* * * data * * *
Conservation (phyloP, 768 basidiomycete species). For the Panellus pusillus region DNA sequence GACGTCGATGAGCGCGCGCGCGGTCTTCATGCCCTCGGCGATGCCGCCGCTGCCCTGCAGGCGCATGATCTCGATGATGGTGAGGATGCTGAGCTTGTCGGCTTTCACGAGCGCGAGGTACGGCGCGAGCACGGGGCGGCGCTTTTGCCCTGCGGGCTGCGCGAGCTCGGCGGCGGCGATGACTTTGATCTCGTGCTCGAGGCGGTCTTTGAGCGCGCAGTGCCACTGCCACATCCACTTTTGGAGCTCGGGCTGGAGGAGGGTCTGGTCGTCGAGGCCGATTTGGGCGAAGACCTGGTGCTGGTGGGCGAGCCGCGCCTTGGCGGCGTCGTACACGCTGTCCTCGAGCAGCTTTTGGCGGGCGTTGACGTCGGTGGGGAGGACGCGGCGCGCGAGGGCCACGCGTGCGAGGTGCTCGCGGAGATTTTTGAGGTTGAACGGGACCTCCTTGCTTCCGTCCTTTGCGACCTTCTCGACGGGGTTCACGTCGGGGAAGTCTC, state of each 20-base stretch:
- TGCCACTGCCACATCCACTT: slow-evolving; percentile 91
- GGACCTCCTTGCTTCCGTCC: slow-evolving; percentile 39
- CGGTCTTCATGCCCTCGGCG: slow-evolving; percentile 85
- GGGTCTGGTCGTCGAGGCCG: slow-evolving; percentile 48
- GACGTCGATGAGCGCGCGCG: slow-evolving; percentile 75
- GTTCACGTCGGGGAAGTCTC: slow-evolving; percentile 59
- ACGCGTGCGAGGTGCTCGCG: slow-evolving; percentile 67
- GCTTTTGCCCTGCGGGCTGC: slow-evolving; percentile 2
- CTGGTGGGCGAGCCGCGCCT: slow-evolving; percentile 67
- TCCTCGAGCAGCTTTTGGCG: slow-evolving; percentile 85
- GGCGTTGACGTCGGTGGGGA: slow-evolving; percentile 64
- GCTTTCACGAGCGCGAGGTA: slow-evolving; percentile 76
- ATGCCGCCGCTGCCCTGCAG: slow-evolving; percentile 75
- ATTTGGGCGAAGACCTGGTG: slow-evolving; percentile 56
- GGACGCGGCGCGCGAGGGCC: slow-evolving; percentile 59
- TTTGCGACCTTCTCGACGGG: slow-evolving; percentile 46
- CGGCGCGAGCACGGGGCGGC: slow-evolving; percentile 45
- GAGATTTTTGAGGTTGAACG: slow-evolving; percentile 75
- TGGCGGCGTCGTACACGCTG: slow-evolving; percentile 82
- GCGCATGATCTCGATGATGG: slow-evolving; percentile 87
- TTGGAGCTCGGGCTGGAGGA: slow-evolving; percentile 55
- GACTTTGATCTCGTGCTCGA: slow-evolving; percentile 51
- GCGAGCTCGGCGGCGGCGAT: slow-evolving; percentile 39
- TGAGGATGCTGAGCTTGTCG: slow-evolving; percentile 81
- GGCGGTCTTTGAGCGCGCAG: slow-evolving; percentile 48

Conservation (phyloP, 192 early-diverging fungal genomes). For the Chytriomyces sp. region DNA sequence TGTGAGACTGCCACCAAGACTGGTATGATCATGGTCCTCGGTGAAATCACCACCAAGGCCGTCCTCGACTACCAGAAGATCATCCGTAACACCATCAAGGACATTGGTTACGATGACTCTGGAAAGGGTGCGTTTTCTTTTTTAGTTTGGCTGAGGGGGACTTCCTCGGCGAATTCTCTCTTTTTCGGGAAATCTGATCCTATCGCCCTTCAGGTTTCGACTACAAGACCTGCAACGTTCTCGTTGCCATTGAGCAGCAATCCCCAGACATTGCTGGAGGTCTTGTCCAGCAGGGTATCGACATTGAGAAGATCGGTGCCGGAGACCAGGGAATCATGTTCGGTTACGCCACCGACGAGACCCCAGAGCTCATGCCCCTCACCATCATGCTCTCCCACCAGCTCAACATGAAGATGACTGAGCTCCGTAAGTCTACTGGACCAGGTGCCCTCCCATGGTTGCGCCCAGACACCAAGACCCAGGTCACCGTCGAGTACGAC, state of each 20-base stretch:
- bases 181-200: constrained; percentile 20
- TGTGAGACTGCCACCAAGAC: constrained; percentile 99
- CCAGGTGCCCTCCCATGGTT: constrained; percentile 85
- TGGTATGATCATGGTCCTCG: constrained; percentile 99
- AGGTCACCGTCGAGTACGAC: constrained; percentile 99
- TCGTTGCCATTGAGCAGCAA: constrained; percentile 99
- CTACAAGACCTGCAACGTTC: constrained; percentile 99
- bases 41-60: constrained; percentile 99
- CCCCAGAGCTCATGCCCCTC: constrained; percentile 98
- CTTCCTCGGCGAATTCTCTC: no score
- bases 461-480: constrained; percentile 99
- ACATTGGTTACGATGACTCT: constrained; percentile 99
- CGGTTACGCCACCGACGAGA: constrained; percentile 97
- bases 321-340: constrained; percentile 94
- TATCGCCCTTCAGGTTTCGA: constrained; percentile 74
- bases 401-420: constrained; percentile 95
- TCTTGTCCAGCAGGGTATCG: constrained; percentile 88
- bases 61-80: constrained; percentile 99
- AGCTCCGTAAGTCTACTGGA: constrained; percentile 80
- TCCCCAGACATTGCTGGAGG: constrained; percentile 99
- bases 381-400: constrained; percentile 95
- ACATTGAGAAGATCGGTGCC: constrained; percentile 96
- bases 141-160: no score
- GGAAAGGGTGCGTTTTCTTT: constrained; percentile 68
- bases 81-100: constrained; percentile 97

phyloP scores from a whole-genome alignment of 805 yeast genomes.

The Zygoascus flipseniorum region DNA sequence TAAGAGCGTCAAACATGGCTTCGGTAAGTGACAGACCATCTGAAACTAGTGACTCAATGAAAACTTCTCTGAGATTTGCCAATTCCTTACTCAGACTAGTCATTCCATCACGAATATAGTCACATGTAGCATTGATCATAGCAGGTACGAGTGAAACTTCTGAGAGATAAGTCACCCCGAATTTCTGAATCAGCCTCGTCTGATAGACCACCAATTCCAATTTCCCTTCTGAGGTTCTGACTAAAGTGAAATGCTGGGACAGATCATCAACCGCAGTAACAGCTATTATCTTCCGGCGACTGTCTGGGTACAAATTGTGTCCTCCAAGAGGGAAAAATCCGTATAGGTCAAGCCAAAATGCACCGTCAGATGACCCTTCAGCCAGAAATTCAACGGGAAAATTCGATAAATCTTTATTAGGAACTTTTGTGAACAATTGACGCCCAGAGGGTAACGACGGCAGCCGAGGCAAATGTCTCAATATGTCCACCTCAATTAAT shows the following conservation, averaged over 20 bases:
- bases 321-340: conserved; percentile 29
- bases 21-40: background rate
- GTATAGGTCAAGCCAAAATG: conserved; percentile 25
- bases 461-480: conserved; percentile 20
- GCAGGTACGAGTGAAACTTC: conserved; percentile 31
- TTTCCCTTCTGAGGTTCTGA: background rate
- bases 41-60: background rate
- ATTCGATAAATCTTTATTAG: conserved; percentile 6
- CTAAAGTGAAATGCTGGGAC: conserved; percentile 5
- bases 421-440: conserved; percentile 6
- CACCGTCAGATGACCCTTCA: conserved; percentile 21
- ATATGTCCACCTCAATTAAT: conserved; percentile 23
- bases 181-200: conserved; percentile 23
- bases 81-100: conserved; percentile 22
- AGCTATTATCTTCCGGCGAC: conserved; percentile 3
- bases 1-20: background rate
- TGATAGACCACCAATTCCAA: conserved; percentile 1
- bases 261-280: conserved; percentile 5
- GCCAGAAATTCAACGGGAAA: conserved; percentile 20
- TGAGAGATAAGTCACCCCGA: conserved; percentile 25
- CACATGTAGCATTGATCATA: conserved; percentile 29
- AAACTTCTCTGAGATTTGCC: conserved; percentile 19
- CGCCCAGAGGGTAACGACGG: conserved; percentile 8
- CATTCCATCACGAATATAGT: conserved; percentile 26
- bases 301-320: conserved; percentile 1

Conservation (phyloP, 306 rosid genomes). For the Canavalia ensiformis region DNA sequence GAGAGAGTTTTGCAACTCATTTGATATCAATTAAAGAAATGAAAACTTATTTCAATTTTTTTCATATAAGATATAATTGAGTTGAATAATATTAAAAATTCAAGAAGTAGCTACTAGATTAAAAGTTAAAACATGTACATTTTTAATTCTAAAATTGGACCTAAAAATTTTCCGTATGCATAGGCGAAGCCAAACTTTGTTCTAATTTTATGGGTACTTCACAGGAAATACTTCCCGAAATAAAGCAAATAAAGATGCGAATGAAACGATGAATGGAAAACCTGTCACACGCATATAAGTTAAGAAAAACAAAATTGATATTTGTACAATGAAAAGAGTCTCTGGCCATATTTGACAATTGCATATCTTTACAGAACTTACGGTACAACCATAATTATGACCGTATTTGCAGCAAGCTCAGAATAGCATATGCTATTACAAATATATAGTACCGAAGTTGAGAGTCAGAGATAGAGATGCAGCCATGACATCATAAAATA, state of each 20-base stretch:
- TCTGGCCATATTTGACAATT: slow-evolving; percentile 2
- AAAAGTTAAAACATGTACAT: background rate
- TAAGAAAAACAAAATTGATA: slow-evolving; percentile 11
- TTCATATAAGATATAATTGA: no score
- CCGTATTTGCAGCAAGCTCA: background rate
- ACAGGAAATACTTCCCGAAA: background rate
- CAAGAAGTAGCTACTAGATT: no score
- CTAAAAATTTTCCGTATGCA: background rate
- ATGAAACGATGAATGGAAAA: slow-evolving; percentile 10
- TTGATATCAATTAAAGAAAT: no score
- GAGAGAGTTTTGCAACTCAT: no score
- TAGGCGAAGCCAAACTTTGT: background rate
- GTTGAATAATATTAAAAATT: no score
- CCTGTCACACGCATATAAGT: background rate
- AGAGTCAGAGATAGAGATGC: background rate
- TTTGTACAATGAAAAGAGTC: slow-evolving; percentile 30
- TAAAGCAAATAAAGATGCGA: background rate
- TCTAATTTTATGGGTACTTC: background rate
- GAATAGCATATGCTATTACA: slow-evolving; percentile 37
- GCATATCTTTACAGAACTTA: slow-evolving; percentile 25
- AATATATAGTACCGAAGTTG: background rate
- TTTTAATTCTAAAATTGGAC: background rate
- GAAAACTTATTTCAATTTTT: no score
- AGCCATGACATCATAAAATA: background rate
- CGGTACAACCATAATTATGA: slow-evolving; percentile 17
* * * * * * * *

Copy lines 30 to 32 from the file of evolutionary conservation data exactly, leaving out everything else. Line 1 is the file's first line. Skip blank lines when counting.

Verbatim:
- CCAGGTGCCCTCCCATGGTT: constrained; percentile 85
- TGGTATGATCATGGTCCTCG: constrained; percentile 99
- AGGTCACCGTCGAGTACGAC: constrained; percentile 99